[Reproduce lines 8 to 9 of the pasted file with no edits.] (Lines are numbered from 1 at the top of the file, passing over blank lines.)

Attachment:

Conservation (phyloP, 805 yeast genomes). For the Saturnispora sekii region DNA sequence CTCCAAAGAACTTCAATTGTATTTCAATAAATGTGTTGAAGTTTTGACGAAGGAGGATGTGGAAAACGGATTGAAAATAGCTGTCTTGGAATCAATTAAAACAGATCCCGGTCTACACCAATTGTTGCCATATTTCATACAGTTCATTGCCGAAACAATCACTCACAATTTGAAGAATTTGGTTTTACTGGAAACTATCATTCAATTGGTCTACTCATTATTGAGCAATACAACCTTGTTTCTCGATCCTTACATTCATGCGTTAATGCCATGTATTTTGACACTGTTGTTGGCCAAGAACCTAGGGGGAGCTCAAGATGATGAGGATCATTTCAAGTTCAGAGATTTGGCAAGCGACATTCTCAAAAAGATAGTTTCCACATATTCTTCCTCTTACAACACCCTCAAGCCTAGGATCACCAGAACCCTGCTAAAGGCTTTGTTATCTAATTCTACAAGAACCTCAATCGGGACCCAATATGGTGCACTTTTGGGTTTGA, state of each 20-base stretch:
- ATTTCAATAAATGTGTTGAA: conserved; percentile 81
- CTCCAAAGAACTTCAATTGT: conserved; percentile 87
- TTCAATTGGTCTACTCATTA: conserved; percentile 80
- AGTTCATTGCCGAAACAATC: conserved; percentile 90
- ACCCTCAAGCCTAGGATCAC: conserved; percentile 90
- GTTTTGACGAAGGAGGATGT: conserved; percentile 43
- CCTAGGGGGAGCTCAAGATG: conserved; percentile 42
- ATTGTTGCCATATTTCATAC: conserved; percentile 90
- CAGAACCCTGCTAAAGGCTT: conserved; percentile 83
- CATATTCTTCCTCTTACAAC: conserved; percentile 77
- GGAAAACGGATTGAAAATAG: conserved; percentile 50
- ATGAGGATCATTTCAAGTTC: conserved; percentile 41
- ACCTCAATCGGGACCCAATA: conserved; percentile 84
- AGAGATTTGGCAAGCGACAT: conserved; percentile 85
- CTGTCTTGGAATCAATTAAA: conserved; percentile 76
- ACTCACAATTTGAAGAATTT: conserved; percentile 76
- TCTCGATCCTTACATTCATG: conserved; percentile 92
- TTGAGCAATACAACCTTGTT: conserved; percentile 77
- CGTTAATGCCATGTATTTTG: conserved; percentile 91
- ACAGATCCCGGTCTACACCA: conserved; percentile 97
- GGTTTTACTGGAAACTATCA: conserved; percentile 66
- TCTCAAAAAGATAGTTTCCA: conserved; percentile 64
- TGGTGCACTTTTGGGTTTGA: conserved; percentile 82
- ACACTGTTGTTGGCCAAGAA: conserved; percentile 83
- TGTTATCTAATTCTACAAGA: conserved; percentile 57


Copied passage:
- CCTAGGGGGAGCTCAAGATG: conserved; percentile 42
- ATTGTTGCCATATTTCATAC: conserved; percentile 90